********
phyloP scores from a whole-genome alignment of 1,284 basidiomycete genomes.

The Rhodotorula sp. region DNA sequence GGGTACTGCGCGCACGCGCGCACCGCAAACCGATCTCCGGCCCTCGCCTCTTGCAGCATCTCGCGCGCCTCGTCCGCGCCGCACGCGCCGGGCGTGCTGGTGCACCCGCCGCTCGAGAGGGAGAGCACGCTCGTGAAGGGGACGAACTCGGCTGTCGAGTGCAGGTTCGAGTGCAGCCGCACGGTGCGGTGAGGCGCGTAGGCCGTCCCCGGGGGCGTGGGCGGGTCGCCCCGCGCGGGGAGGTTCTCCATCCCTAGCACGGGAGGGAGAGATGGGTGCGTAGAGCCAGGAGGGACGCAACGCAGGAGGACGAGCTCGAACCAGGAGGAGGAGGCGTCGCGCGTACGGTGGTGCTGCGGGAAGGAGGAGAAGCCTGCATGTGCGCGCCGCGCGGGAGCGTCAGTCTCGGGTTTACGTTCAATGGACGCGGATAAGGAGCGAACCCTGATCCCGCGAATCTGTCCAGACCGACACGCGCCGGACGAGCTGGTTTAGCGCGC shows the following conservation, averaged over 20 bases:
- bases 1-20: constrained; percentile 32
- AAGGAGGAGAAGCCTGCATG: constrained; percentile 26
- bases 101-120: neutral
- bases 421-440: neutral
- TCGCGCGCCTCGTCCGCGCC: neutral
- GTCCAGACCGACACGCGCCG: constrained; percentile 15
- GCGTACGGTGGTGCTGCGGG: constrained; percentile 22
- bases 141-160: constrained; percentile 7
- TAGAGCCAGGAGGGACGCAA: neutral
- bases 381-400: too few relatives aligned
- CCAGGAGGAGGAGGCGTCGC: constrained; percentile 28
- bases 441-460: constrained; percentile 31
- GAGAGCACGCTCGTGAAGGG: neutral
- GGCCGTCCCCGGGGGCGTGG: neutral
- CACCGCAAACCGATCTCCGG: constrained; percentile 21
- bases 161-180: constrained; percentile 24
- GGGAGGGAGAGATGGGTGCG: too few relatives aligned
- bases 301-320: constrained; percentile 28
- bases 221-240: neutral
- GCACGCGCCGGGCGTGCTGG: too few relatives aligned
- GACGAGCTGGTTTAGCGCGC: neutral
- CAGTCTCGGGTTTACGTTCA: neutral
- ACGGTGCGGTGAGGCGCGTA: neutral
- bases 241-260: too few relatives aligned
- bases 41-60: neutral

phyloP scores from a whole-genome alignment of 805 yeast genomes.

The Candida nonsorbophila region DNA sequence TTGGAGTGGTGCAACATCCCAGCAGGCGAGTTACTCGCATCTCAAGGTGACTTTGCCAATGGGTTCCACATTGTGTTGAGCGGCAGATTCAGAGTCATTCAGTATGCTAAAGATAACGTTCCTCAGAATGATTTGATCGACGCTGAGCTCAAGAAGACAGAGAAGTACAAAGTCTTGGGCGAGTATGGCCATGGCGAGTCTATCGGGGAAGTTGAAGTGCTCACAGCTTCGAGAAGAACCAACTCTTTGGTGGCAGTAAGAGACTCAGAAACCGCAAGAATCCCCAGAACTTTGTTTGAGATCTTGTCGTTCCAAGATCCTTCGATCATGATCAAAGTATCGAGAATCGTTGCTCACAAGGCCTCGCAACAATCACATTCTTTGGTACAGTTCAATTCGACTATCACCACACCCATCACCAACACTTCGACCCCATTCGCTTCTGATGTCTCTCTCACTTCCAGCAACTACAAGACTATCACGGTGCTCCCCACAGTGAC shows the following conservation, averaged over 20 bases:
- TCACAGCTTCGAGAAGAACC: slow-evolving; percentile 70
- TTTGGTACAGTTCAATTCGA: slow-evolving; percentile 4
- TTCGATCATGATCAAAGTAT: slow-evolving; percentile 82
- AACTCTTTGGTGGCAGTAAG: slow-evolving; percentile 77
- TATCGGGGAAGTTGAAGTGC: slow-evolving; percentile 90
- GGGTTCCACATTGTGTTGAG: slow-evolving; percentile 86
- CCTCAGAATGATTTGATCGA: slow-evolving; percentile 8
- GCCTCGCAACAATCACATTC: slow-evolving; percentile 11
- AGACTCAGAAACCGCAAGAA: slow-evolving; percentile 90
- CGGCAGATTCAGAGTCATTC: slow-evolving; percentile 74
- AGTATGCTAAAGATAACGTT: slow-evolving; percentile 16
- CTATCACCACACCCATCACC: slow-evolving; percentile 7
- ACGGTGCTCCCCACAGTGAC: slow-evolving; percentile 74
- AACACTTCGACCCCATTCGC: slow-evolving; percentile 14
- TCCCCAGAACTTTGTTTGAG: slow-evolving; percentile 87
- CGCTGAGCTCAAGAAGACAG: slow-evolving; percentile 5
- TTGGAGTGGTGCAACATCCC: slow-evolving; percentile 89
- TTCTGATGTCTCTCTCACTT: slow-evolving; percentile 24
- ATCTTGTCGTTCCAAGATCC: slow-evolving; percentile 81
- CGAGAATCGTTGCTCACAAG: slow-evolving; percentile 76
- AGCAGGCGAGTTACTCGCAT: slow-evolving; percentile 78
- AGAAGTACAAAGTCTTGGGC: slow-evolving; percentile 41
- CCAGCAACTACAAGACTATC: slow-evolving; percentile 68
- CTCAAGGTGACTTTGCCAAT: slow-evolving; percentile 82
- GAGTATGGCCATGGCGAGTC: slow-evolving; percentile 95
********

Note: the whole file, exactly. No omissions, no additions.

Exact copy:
phyloP scores from a whole-genome alignment of 1,284 basidiomycete genomes.

The Rhodotorula sp. region DNA sequence GGGTACTGCGCGCACGCGCGCACCGCAAACCGATCTCCGGCCCTCGCCTCTTGCAGCATCTCGCGCGCCTCGTCCGCGCCGCACGCGCCGGGCGTGCTGGTGCACCCGCCGCTCGAGAGGGAGAGCACGCTCGTGAAGGGGACGAACTCGGCTGTCGAGTGCAGGTTCGAGTGCAGCCGCACGGTGCGGTGAGGCGCGTAGGCCGTCCCCGGGGGCGTGGGCGGGTCGCCCCGCGCGGGGAGGTTCTCCATCCCTAGCACGGGAGGGAGAGATGGGTGCGTAGAGCCAGGAGGGACGCAACGCAGGAGGACGAGCTCGAACCAGGAGGAGGAGGCGTCGCGCGTACGGTGGTGCTGCGGGAAGGAGGAGAAGCCTGCATGTGCGCGCCGCGCGGGAGCGTCAGTCTCGGGTTTACGTTCAATGGACGCGGATAAGGAGCGAACCCTGATCCCGCGAATCTGTCCAGACCGACACGCGCCGGACGAGCTGGTTTAGCGCGC shows the following conservation, averaged over 20 bases:
- bases 1-20: constrained; percentile 32
- AAGGAGGAGAAGCCTGCATG: constrained; percentile 26
- bases 101-120: neutral
- bases 421-440: neutral
- TCGCGCGCCTCGTCCGCGCC: neutral
- GTCCAGACCGACACGCGCCG: constrained; percentile 15
- GCGTACGGTGGTGCTGCGGG: constrained; percentile 22
- bases 141-160: constrained; percentile 7
- TAGAGCCAGGAGGGACGCAA: neutral
- bases 381-400: too few relatives aligned
- CCAGGAGGAGGAGGCGTCGC: constrained; percentile 28
- bases 441-460: constrained; percentile 31
- GAGAGCACGCTCGTGAAGGG: neutral
- GGCCGTCCCCGGGGGCGTGG: neutral
- CACCGCAAACCGATCTCCGG: constrained; percentile 21
- bases 161-180: constrained; percentile 24
- GGGAGGGAGAGATGGGTGCG: too few relatives aligned
- bases 301-320: constrained; percentile 28
- bases 221-240: neutral
- GCACGCGCCGGGCGTGCTGG: too few relatives aligned
- GACGAGCTGGTTTAGCGCGC: neutral
- CAGTCTCGGGTTTACGTTCA: neutral
- ACGGTGCGGTGAGGCGCGTA: neutral
- bases 241-260: too few relatives aligned
- bases 41-60: neutral

phyloP scores from a whole-genome alignment of 805 yeast genomes.

The Candida nonsorbophila region DNA sequence TTGGAGTGGTGCAACATCCCAGCAGGCGAGTTACTCGCATCTCAAGGTGACTTTGCCAATGGGTTCCACATTGTGTTGAGCGGCAGATTCAGAGTCATTCAGTATGCTAAAGATAACGTTCCTCAGAATGATTTGATCGACGCTGAGCTCAAGAAGACAGAGAAGTACAAAGTCTTGGGCGAGTATGGCCATGGCGAGTCTATCGGGGAAGTTGAAGTGCTCACAGCTTCGAGAAGAACCAACTCTTTGGTGGCAGTAAGAGACTCAGAAACCGCAAGAATCCCCAGAACTTTGTTTGAGATCTTGTCGTTCCAAGATCCTTCGATCATGATCAAAGTATCGAGAATCGTTGCTCACAAGGCCTCGCAACAATCACATTCTTTGGTACAGTTCAATTCGACTATCACCACACCCATCACCAACACTTCGACCCCATTCGCTTCTGATGTCTCTCTCACTTCCAGCAACTACAAGACTATCACGGTGCTCCCCACAGTGAC shows the following conservation, averaged over 20 bases:
- TCACAGCTTCGAGAAGAACC: slow-evolving; percentile 70
- TTTGGTACAGTTCAATTCGA: slow-evolving; percentile 4
- TTCGATCATGATCAAAGTAT: slow-evolving; percentile 82
- AACTCTTTGGTGGCAGTAAG: slow-evolving; percentile 77
- TATCGGGGAAGTTGAAGTGC: slow-evolving; percentile 90
- GGGTTCCACATTGTGTTGAG: slow-evolving; percentile 86
- CCTCAGAATGATTTGATCGA: slow-evolving; percentile 8
- GCCTCGCAACAATCACATTC: slow-evolving; percentile 11
- AGACTCAGAAACCGCAAGAA: slow-evolving; percentile 90
- CGGCAGATTCAGAGTCATTC: slow-evolving; percentile 74
- AGTATGCTAAAGATAACGTT: slow-evolving; percentile 16
- CTATCACCACACCCATCACC: slow-evolving; percentile 7
- ACGGTGCTCCCCACAGTGAC: slow-evolving; percentile 74
- AACACTTCGACCCCATTCGC: slow-evolving; percentile 14
- TCCCCAGAACTTTGTTTGAG: slow-evolving; percentile 87
- CGCTGAGCTCAAGAAGACAG: slow-evolving; percentile 5
- TTGGAGTGGTGCAACATCCC: slow-evolving; percentile 89
- TTCTGATGTCTCTCTCACTT: slow-evolving; percentile 24
- ATCTTGTCGTTCCAAGATCC: slow-evolving; percentile 81
- CGAGAATCGTTGCTCACAAG: slow-evolving; percentile 76
- AGCAGGCGAGTTACTCGCAT: slow-evolving; percentile 78
- AGAAGTACAAAGTCTTGGGC: slow-evolving; percentile 41
- CCAGCAACTACAAGACTATC: slow-evolving; percentile 68
- CTCAAGGTGACTTTGCCAAT: slow-evolving; percentile 82
- GAGTATGGCCATGGCGAGTC: slow-evolving; percentile 95